New Brunswick

Rotational workers ask for rapid testing to reduce isolation time

Now required to self-isolate for two weeks upon arrival, New Brunswick rotational workers are asking the provincial government to provide rapid testing to cut down on that required period so they can have time to spend with their families while back home.

Negative rapid test result should be option for cutting down isolation period, rotational workers say

Michael Pelletier is from Kingsclear and works in Alberta. He wants the province to introduce rapid testing for rotational workers upon their return to New Brunswick so that they can spend less time self-isolating. (Submitted/Michael Pelletier)

Rotational workers are calling on the province to offer rapid COVID-19 tests to cut down on the time they have to spend self-isolating when they return home.

Last Friday the province announced it would require all rotational workers who travel outside of New Brunswick to self-isolate for 14 days upon their return to the province.

Previously, they'd been offered the chance to reduce their isolation period if they tested negative for COVID-19 partway through the two weeks.

Michael Pelletier, a Kingsclear resident who flies back and forth to work in Alberta, wants to see the province roll out a COVID-19 rapid testing program so that he can spend less time isolating, and more time with his family.

"Why not ask us [if we want to take a test] once we get off the plane? Give us the rapid testing," Pelletier said, in an interview Friday.

With the current rules, he said he's effectively separated from his wife and children, as he's required to self-isolate in a separate part of his home for the entire duration of his time in New Brunswick. Otherwise, his family would have to self-isolate with him.

"[My] kids want to see their their dad... and the government has made it absolutely impossible for us to do that. They haven't offered any sensible solution to make that happen."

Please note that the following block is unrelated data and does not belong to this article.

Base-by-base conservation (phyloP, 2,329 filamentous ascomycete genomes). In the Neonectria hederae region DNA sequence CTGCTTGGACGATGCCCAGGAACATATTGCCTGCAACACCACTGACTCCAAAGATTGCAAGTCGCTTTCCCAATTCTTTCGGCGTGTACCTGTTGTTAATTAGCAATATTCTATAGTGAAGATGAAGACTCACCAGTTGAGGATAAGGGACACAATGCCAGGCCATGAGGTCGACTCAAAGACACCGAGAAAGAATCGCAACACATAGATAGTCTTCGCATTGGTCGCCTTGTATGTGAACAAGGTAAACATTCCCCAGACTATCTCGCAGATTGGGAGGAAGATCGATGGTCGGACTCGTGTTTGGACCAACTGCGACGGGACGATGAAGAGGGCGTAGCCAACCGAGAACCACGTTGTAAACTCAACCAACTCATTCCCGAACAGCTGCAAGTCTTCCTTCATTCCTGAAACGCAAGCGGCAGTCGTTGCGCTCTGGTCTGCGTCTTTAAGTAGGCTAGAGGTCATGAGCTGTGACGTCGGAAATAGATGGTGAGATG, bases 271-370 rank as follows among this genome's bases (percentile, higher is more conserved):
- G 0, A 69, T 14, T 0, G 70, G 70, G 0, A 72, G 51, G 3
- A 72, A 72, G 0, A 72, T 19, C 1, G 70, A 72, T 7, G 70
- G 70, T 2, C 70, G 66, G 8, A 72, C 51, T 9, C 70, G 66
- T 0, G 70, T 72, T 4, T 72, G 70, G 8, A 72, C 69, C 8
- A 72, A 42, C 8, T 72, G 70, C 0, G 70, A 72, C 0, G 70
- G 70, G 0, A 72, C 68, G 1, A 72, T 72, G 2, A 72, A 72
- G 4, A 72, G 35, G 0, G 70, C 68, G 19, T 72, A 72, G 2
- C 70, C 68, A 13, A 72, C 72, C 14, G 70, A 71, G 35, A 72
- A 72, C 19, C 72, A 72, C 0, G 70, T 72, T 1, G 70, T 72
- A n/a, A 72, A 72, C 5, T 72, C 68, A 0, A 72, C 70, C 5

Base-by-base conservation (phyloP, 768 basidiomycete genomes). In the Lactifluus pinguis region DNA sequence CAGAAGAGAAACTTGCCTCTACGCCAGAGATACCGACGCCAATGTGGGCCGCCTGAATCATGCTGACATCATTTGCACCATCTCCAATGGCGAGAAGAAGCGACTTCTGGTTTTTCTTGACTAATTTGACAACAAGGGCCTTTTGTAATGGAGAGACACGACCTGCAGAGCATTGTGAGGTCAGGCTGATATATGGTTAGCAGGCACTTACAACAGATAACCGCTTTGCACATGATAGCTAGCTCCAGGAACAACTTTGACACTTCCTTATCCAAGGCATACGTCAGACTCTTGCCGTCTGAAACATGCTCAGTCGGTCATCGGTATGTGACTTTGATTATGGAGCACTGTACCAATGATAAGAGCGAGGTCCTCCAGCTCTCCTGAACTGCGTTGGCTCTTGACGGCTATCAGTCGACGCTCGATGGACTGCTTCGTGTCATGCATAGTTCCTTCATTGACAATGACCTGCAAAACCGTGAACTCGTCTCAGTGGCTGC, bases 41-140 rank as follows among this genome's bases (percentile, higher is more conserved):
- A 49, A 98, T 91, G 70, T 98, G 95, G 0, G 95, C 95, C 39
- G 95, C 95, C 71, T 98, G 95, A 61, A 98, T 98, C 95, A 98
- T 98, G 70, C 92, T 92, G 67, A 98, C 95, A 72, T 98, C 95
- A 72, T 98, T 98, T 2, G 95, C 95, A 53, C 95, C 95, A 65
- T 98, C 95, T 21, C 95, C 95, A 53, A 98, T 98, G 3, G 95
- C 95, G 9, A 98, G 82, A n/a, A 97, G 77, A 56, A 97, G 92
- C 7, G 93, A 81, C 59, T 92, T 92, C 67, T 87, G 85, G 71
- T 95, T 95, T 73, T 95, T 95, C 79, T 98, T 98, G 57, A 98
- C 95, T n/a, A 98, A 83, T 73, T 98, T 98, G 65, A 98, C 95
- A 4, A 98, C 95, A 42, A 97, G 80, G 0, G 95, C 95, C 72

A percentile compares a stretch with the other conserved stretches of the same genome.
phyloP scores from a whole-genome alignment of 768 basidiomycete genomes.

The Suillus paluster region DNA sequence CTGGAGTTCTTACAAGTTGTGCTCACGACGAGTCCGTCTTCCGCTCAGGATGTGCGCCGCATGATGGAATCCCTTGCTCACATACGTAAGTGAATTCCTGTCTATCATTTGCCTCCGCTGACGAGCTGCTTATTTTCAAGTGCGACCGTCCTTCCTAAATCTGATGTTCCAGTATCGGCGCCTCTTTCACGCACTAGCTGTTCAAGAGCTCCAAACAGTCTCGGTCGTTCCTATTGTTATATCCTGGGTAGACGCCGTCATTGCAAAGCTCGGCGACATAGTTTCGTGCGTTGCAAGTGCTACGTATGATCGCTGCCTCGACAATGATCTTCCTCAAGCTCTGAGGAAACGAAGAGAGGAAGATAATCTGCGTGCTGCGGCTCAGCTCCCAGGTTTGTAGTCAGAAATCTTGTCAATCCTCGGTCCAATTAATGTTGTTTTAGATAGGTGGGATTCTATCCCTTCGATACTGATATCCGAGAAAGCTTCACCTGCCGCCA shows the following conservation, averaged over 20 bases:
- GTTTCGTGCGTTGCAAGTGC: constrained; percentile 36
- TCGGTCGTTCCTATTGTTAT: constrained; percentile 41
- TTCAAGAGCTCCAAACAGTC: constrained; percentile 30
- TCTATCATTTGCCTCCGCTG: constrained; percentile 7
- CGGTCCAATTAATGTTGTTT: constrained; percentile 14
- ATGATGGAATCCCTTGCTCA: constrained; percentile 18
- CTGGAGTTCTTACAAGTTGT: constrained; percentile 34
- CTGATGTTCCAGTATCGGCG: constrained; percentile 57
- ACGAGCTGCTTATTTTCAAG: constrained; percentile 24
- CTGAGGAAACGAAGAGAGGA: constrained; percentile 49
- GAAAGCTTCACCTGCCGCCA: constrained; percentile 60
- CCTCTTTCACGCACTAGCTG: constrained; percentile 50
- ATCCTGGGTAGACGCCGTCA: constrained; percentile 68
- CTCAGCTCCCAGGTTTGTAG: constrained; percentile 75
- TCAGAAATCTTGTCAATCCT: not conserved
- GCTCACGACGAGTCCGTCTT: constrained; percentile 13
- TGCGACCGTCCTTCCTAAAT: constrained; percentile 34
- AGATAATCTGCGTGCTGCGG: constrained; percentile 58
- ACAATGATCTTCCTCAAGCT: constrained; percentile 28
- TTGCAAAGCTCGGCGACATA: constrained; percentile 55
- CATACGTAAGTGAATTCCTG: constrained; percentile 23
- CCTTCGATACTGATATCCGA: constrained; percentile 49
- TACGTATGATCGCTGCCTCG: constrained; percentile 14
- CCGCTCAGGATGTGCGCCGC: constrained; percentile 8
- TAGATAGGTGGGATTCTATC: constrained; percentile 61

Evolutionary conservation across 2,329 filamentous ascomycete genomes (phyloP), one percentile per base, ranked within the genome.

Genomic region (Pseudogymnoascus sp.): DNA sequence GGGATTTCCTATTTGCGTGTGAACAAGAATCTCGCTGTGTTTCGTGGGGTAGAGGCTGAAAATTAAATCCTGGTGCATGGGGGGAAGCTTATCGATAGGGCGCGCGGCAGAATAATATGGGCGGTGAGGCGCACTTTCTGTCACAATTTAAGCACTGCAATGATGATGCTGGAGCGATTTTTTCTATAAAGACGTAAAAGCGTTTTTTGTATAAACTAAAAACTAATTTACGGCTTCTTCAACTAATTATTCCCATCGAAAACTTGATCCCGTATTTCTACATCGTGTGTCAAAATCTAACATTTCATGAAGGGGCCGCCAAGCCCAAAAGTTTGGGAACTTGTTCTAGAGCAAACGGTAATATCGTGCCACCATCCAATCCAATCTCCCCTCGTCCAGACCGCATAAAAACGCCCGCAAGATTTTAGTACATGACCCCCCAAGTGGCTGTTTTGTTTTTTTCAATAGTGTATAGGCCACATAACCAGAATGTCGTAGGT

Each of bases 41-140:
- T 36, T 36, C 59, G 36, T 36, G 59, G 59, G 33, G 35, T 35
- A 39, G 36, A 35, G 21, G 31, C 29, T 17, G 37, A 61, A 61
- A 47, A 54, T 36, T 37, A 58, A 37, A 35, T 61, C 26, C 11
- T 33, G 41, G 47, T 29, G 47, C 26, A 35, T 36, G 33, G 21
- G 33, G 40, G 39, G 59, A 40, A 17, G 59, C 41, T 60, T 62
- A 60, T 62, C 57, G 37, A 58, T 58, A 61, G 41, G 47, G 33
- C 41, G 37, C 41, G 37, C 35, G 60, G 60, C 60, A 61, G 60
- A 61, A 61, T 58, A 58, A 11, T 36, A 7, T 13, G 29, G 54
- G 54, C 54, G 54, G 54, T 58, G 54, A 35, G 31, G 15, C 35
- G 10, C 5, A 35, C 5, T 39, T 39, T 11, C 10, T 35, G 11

In an interview about the province's fight against COVID-19 on Friday morning, Premier Blaine Higgs said New Brunswick Public Health is looking into whether rapid testing could help reduce isolation time for rotational workers.

Outbreaks, variants, and border restrictions. Premier Blaine Higgs has an update on the state of the province nearly a year into the fight against COVID-19. 20:06

However, he stressed his concern over the spread of the United Kingdom variant of COVID-19, which has been identified in four separate cases in New Brunswick as of Friday.

"This phase with rotational workers, yes, it's tight, but I'd like to think that — give us a couple of weeks to months so we know what's happening here, because this has to get to be a bearable process for us," Higgs said.

"But the variant is a major concern."

Amanda Baxter, a Sussex resident who travels to Alberta for work, says she's hoping rapid COVID-19 testing can allow her to spend more time with her family on her days off. (Submitted/Amanda Baxter)

Amanda Baxter of Sussex also travels to Alberta to work as a first responder on a rotational basis.

She said the province should implement a regime that lets her take a COVID-19 rapid test after a few days of self-isolating when she returns, so she can spend time with family if the result is negative.

"I think an appropriate rule would be 'Come in, self-isolate for five to seven days, get tested, and then if it's negative, then you can go out in public and see your... friends and family, if you need to, on a reasonable basis," she said.

A rotational worker from Sussex explains why she thinks the new rules for NB rotational workers go too far. Amanda Baxter has thoughts as well on how the province should protect against travel-related exposure, she speaks with host Julia Wright. 8:43

Justifying the new rule

If the province is going to implement a new restriction on rotational workers, it should at least provide the data to justify it, said Pelletier.

He said he's asked for the number of COVID-19 cases that have been traced to rotational worker travel, as well as the number of cases that have been traced to persons crossing the border on a regular basis for reasons deemed essential.

So far, he said he's received no response.

"Show us the actual data of rotational workers testing positive and also show us the data of daily commuters testing positive," Pelletier said. "Show us the data that gives you the justification to confine us or isolate us."

The Department of Justice and Public Safety did not provide those statistics by publication time Friday.

On Friday morning, Higgs said about 3,000 people have crossed into New Brunswick for purposes deemed essential. While some of those are driving through to locations in Prince Edward Island and Nova Scotia, he said New Brunswick is the destination for many.

ABOUT THE AUTHOR

Aidan Cox

Web reporter/editor

Aidan Cox is a web writer for the CBC based in Fredericton. He can be reached at aidan.cox@cbc.ca and followed on Twitter @Aidan4jrn.

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